Siscoe the first to throw his hat in the ring for St. Catharines Mayor


Published May 19, 2022 at 3:01 pm

Niagara Regional Councillor Mat Siscoe is the first to throw his hat in the ring for St. Catharines Mayor is October's municipal election. (Photo: Niagara Region)

Niagara Regional Councillor and high school teacher Mat Siscoe is the first to throw his hat in the ring in a bid to become St. Catharines mayor in October.

After the news that Walter Sendzik wouldn’t seek a third term last week, Siscoe, first elected to St. Catharines Council in 2010, filed his papers late yesterday (May 18).

“Since first being elected as a City Councilor in 2010, our city has seen tremendous growth, but when I look to the future I see both considerable opportunities for our city to take advantage of and serious challenges that must be overcome,” said Siscoe on social media.

“We have developed, over the last ten years, a strong foundation for our future. We’ve built new facilities in our downtown and across the city, and the development we’ve experienced has started us down the path of meaningful economic growth. However, there is still work to do,” he noted.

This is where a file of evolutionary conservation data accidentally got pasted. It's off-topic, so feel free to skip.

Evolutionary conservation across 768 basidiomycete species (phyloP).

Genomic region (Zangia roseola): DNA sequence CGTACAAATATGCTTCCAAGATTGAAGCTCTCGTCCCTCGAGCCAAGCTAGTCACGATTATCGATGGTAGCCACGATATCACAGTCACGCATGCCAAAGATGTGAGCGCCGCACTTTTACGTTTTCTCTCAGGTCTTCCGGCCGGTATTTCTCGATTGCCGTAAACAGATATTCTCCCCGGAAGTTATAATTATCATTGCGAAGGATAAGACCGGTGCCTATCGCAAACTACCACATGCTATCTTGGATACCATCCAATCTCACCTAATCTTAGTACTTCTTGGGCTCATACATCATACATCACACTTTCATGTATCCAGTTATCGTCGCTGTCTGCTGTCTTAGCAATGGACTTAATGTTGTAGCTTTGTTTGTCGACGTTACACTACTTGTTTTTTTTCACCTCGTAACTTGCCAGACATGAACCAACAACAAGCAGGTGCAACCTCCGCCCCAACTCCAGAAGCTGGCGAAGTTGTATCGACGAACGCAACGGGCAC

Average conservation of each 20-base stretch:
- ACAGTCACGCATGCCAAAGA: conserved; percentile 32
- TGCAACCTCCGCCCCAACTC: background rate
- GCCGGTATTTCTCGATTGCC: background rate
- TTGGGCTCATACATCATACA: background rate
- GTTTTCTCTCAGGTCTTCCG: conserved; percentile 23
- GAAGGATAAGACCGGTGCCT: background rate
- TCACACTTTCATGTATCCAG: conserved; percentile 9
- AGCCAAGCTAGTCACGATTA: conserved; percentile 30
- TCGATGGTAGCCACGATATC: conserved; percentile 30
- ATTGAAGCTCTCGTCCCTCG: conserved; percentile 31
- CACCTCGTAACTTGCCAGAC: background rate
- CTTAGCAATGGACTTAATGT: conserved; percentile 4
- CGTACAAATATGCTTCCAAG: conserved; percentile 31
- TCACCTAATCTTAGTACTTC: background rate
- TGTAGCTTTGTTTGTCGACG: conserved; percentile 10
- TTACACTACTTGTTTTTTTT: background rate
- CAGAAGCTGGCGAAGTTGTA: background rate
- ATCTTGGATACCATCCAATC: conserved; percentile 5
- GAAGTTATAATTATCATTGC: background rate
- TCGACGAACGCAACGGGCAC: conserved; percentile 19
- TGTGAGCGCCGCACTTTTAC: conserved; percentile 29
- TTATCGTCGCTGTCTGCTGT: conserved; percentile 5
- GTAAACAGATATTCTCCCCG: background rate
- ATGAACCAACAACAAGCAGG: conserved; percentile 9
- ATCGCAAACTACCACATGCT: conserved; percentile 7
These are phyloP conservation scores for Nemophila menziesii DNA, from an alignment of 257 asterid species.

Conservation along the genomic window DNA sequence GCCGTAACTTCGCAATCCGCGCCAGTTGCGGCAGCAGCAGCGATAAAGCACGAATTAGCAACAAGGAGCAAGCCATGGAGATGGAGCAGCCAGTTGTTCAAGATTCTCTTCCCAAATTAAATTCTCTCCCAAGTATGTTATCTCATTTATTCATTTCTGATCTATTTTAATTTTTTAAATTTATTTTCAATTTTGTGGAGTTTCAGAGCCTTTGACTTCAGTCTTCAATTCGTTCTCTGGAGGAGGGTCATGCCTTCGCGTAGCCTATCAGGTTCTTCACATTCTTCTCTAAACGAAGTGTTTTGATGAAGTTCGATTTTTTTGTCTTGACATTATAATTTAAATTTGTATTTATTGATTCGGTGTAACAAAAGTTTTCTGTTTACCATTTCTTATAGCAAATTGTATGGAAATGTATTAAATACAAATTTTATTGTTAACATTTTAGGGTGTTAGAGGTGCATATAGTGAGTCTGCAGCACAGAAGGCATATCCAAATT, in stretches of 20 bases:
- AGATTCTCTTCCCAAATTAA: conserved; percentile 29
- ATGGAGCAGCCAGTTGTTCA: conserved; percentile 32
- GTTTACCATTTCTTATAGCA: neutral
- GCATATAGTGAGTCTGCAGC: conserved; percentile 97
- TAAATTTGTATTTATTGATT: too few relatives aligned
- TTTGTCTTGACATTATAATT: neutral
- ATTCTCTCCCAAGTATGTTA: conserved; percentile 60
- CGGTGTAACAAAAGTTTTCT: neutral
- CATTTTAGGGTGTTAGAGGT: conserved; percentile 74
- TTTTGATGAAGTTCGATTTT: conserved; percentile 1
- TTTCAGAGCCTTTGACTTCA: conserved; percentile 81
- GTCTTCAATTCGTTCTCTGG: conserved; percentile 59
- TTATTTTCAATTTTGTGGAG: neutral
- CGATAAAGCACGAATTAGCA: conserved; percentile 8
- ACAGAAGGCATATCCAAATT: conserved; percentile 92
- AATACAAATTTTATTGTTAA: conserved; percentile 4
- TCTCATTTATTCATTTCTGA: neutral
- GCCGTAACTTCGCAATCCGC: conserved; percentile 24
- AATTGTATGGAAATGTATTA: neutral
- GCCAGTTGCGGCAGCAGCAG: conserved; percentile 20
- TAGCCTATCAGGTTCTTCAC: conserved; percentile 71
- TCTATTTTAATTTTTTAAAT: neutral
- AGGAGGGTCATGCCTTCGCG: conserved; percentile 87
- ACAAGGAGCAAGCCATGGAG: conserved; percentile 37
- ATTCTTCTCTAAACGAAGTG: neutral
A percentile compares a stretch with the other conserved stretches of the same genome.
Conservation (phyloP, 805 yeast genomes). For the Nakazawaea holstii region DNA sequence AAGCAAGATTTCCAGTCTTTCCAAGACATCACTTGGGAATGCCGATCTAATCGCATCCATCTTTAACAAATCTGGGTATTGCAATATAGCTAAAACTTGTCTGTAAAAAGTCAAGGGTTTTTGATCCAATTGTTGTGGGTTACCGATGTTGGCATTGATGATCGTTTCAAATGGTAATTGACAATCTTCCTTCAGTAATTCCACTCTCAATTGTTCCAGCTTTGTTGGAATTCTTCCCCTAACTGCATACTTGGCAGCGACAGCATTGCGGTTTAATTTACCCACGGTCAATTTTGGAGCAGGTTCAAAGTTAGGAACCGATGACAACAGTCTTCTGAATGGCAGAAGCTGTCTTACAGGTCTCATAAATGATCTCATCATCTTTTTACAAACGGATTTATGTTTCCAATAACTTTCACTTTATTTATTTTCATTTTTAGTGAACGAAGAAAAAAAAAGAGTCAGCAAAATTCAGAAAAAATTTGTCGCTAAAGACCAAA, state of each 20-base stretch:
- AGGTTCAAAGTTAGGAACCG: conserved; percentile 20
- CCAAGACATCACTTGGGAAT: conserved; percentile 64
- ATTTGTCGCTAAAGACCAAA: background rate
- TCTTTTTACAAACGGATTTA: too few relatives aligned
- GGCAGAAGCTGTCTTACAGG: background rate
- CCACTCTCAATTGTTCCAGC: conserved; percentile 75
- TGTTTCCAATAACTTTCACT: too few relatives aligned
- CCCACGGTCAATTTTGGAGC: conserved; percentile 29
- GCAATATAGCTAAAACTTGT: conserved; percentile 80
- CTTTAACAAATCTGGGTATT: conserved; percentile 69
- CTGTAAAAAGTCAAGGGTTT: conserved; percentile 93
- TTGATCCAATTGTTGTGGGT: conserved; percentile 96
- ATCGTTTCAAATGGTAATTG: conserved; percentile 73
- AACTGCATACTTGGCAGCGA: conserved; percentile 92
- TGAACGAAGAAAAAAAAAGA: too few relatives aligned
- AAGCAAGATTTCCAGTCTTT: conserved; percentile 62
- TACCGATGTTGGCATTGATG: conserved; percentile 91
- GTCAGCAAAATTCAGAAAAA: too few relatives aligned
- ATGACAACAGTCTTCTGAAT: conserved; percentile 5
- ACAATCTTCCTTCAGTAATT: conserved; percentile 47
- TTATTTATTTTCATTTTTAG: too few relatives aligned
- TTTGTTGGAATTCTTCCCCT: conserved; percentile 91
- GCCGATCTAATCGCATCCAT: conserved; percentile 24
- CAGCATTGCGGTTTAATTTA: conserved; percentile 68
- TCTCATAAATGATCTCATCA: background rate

Siscoe, selected in January by council to replace the late Sandie Bellows at regional council, said there were far too many vulnerable and under-represented people in our community that need greater support from City Hall, the Region, and the Provincial and Federal governments.

“In daily conversations, in every corner of our city, people share the same concerns. They are worried about the impact of inflation on our cost of living,” he noted.

“They feel as though they’re on the outside looking in. Far too often businesses and individuals don’t know about what is being done at City Hall, on issues that affect their day-to-day life.”

As well as being the St. Patrick’s Ward Councillor since 2010, winning two more subsequent elections, Siscoe is also a high school Physics teacher at Saint Paul Catholic High School in Niagara Falls and a member of the Ontario English Catholic Teachers’ Association and the Ontario College of Teachers.

He served as the St. Catharines Budget Chair from 2014-2022 and sat as a St. Catharines Transit Commissioner from 2010-2018, at which time he joined and chaired the Linking Niagara Transit Committee.

“Today is only the start of our conversation. Over the next five months I will be knocking on your door and asking for your thoughts on how to improve life in St. Catharines,” said the married father of four with two dogs and five cats.

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